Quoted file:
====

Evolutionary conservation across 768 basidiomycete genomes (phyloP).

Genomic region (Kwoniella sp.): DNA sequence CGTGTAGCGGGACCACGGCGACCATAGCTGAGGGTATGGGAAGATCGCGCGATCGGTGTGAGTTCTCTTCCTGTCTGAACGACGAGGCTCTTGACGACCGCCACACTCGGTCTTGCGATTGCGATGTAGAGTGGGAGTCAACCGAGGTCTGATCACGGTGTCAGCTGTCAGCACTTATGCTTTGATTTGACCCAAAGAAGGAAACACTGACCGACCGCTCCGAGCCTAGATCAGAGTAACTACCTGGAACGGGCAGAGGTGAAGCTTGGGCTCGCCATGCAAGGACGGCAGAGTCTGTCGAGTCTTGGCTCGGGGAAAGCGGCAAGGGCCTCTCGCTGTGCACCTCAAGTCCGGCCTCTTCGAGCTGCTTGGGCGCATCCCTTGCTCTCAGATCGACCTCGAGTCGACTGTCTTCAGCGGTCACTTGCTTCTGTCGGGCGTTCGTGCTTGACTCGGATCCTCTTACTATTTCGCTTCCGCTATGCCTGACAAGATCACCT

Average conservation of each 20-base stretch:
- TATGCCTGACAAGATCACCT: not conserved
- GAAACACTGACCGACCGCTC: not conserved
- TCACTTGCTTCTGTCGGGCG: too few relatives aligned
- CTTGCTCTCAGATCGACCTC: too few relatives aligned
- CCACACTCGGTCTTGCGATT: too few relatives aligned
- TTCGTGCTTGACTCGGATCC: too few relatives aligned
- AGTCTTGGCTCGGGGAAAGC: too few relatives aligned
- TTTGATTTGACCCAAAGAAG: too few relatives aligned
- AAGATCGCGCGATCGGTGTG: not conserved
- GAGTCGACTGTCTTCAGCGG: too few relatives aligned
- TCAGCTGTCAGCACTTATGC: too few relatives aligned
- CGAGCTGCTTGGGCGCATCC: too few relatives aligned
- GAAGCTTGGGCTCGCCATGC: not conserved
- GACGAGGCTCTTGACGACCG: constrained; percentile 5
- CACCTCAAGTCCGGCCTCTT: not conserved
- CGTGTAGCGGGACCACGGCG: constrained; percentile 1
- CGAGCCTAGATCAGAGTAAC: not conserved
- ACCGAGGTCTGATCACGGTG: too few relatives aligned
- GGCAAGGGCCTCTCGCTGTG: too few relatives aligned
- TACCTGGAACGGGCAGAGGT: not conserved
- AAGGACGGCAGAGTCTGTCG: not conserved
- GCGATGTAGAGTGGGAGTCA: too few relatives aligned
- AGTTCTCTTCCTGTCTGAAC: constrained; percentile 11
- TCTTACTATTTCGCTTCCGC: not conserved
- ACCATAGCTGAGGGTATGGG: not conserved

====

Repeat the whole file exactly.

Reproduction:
Evolutionary conservation across 768 basidiomycete genomes (phyloP).

Genomic region (Kwoniella sp.): DNA sequence CGTGTAGCGGGACCACGGCGACCATAGCTGAGGGTATGGGAAGATCGCGCGATCGGTGTGAGTTCTCTTCCTGTCTGAACGACGAGGCTCTTGACGACCGCCACACTCGGTCTTGCGATTGCGATGTAGAGTGGGAGTCAACCGAGGTCTGATCACGGTGTCAGCTGTCAGCACTTATGCTTTGATTTGACCCAAAGAAGGAAACACTGACCGACCGCTCCGAGCCTAGATCAGAGTAACTACCTGGAACGGGCAGAGGTGAAGCTTGGGCTCGCCATGCAAGGACGGCAGAGTCTGTCGAGTCTTGGCTCGGGGAAAGCGGCAAGGGCCTCTCGCTGTGCACCTCAAGTCCGGCCTCTTCGAGCTGCTTGGGCGCATCCCTTGCTCTCAGATCGACCTCGAGTCGACTGTCTTCAGCGGTCACTTGCTTCTGTCGGGCGTTCGTGCTTGACTCGGATCCTCTTACTATTTCGCTTCCGCTATGCCTGACAAGATCACCT

Average conservation of each 20-base stretch:
- TATGCCTGACAAGATCACCT: not conserved
- GAAACACTGACCGACCGCTC: not conserved
- TCACTTGCTTCTGTCGGGCG: too few relatives aligned
- CTTGCTCTCAGATCGACCTC: too few relatives aligned
- CCACACTCGGTCTTGCGATT: too few relatives aligned
- TTCGTGCTTGACTCGGATCC: too few relatives aligned
- AGTCTTGGCTCGGGGAAAGC: too few relatives aligned
- TTTGATTTGACCCAAAGAAG: too few relatives aligned
- AAGATCGCGCGATCGGTGTG: not conserved
- GAGTCGACTGTCTTCAGCGG: too few relatives aligned
- TCAGCTGTCAGCACTTATGC: too few relatives aligned
- CGAGCTGCTTGGGCGCATCC: too few relatives aligned
- GAAGCTTGGGCTCGCCATGC: not conserved
- GACGAGGCTCTTGACGACCG: constrained; percentile 5
- CACCTCAAGTCCGGCCTCTT: not conserved
- CGTGTAGCGGGACCACGGCG: constrained; percentile 1
- CGAGCCTAGATCAGAGTAAC: not conserved
- ACCGAGGTCTGATCACGGTG: too few relatives aligned
- GGCAAGGGCCTCTCGCTGTG: too few relatives aligned
- TACCTGGAACGGGCAGAGGT: not conserved
- AAGGACGGCAGAGTCTGTCG: not conserved
- GCGATGTAGAGTGGGAGTCA: too few relatives aligned
- AGTTCTCTTCCTGTCTGAAC: constrained; percentile 11
- TCTTACTATTTCGCTTCCGC: not conserved
- ACCATAGCTGAGGGTATGGG: not conserved